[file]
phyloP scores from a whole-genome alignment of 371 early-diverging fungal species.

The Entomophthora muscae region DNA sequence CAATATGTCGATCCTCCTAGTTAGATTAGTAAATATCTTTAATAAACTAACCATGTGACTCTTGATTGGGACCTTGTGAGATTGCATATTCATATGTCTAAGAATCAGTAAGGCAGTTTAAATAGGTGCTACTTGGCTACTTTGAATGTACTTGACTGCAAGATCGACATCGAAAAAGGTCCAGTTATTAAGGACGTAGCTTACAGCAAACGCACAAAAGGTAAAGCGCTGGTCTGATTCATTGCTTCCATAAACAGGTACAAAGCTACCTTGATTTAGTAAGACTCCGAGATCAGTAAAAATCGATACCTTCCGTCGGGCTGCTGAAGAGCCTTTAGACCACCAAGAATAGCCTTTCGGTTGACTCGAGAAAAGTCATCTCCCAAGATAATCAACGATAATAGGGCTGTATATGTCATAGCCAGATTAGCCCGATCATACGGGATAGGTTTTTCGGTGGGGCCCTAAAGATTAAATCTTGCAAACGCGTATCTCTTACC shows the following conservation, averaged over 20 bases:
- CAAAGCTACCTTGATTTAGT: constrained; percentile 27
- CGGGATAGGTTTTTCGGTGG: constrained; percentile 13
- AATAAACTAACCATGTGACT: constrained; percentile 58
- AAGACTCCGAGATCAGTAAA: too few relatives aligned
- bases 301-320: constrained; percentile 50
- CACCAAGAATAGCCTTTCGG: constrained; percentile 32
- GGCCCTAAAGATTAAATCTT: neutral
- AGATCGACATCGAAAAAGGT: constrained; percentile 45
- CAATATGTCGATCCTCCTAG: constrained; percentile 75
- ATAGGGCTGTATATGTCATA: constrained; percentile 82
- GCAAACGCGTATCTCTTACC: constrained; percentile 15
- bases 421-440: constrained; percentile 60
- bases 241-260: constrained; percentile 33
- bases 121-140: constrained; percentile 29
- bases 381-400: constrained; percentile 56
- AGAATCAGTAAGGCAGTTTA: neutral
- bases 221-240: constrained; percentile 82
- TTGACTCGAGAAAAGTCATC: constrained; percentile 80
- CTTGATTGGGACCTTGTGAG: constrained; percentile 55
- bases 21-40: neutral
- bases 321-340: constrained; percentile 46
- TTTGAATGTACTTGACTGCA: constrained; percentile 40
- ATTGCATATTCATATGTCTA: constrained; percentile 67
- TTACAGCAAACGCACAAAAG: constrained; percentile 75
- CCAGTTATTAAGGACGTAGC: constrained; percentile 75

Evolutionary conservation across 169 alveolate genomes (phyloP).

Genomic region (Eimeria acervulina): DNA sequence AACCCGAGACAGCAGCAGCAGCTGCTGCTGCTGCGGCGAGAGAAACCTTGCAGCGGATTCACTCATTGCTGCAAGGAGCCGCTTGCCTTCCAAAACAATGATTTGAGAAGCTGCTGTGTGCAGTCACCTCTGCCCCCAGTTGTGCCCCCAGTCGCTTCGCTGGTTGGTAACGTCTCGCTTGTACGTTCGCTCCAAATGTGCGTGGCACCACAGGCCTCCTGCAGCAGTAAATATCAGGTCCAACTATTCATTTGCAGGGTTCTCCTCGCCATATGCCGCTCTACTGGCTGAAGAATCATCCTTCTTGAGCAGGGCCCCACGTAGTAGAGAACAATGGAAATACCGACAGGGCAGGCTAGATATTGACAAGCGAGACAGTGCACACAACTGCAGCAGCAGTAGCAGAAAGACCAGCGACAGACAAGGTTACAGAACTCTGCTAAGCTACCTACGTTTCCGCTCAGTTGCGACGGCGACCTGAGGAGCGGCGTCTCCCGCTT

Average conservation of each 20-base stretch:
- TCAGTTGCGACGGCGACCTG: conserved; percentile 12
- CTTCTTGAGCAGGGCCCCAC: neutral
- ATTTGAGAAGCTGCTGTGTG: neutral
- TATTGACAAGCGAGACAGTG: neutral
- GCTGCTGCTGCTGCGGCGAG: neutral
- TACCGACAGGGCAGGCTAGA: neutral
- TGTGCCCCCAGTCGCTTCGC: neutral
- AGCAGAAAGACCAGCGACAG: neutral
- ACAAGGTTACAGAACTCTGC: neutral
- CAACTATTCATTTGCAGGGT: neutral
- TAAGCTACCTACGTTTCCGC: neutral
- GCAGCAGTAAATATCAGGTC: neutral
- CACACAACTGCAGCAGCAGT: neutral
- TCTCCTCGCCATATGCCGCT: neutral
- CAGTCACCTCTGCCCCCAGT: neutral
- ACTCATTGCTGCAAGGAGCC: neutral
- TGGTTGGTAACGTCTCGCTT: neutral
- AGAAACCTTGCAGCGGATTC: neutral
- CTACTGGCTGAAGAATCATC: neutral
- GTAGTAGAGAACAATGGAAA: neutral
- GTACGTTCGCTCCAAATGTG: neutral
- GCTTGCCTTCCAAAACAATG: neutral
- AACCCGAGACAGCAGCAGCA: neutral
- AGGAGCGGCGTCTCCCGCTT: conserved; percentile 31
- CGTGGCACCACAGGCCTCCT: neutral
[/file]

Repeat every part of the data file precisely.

phyloP scores from a whole-genome alignment of 371 early-diverging fungal species.

The Entomophthora muscae region DNA sequence CAATATGTCGATCCTCCTAGTTAGATTAGTAAATATCTTTAATAAACTAACCATGTGACTCTTGATTGGGACCTTGTGAGATTGCATATTCATATGTCTAAGAATCAGTAAGGCAGTTTAAATAGGTGCTACTTGGCTACTTTGAATGTACTTGACTGCAAGATCGACATCGAAAAAGGTCCAGTTATTAAGGACGTAGCTTACAGCAAACGCACAAAAGGTAAAGCGCTGGTCTGATTCATTGCTTCCATAAACAGGTACAAAGCTACCTTGATTTAGTAAGACTCCGAGATCAGTAAAAATCGATACCTTCCGTCGGGCTGCTGAAGAGCCTTTAGACCACCAAGAATAGCCTTTCGGTTGACTCGAGAAAAGTCATCTCCCAAGATAATCAACGATAATAGGGCTGTATATGTCATAGCCAGATTAGCCCGATCATACGGGATAGGTTTTTCGGTGGGGCCCTAAAGATTAAATCTTGCAAACGCGTATCTCTTACC shows the following conservation, averaged over 20 bases:
- CAAAGCTACCTTGATTTAGT: constrained; percentile 27
- CGGGATAGGTTTTTCGGTGG: constrained; percentile 13
- AATAAACTAACCATGTGACT: constrained; percentile 58
- AAGACTCCGAGATCAGTAAA: too few relatives aligned
- bases 301-320: constrained; percentile 50
- CACCAAGAATAGCCTTTCGG: constrained; percentile 32
- GGCCCTAAAGATTAAATCTT: neutral
- AGATCGACATCGAAAAAGGT: constrained; percentile 45
- CAATATGTCGATCCTCCTAG: constrained; percentile 75
- ATAGGGCTGTATATGTCATA: constrained; percentile 82
- GCAAACGCGTATCTCTTACC: constrained; percentile 15
- bases 421-440: constrained; percentile 60
- bases 241-260: constrained; percentile 33
- bases 121-140: constrained; percentile 29
- bases 381-400: constrained; percentile 56
- AGAATCAGTAAGGCAGTTTA: neutral
- bases 221-240: constrained; percentile 82
- TTGACTCGAGAAAAGTCATC: constrained; percentile 80
- CTTGATTGGGACCTTGTGAG: constrained; percentile 55
- bases 21-40: neutral
- bases 321-340: constrained; percentile 46
- TTTGAATGTACTTGACTGCA: constrained; percentile 40
- ATTGCATATTCATATGTCTA: constrained; percentile 67
- TTACAGCAAACGCACAAAAG: constrained; percentile 75
- CCAGTTATTAAGGACGTAGC: constrained; percentile 75

Evolutionary conservation across 169 alveolate genomes (phyloP).

Genomic region (Eimeria acervulina): DNA sequence AACCCGAGACAGCAGCAGCAGCTGCTGCTGCTGCGGCGAGAGAAACCTTGCAGCGGATTCACTCATTGCTGCAAGGAGCCGCTTGCCTTCCAAAACAATGATTTGAGAAGCTGCTGTGTGCAGTCACCTCTGCCCCCAGTTGTGCCCCCAGTCGCTTCGCTGGTTGGTAACGTCTCGCTTGTACGTTCGCTCCAAATGTGCGTGGCACCACAGGCCTCCTGCAGCAGTAAATATCAGGTCCAACTATTCATTTGCAGGGTTCTCCTCGCCATATGCCGCTCTACTGGCTGAAGAATCATCCTTCTTGAGCAGGGCCCCACGTAGTAGAGAACAATGGAAATACCGACAGGGCAGGCTAGATATTGACAAGCGAGACAGTGCACACAACTGCAGCAGCAGTAGCAGAAAGACCAGCGACAGACAAGGTTACAGAACTCTGCTAAGCTACCTACGTTTCCGCTCAGTTGCGACGGCGACCTGAGGAGCGGCGTCTCCCGCTT

Average conservation of each 20-base stretch:
- TCAGTTGCGACGGCGACCTG: conserved; percentile 12
- CTTCTTGAGCAGGGCCCCAC: neutral
- ATTTGAGAAGCTGCTGTGTG: neutral
- TATTGACAAGCGAGACAGTG: neutral
- GCTGCTGCTGCTGCGGCGAG: neutral
- TACCGACAGGGCAGGCTAGA: neutral
- TGTGCCCCCAGTCGCTTCGC: neutral
- AGCAGAAAGACCAGCGACAG: neutral
- ACAAGGTTACAGAACTCTGC: neutral
- CAACTATTCATTTGCAGGGT: neutral
- TAAGCTACCTACGTTTCCGC: neutral
- GCAGCAGTAAATATCAGGTC: neutral
- CACACAACTGCAGCAGCAGT: neutral
- TCTCCTCGCCATATGCCGCT: neutral
- CAGTCACCTCTGCCCCCAGT: neutral
- ACTCATTGCTGCAAGGAGCC: neutral
- TGGTTGGTAACGTCTCGCTT: neutral
- AGAAACCTTGCAGCGGATTC: neutral
- CTACTGGCTGAAGAATCATC: neutral
- GTAGTAGAGAACAATGGAAA: neutral
- GTACGTTCGCTCCAAATGTG: neutral
- GCTTGCCTTCCAAAACAATG: neutral
- AACCCGAGACAGCAGCAGCA: neutral
- AGGAGCGGCGTCTCCCGCTT: conserved; percentile 31
- CGTGGCACCACAGGCCTCCT: neutral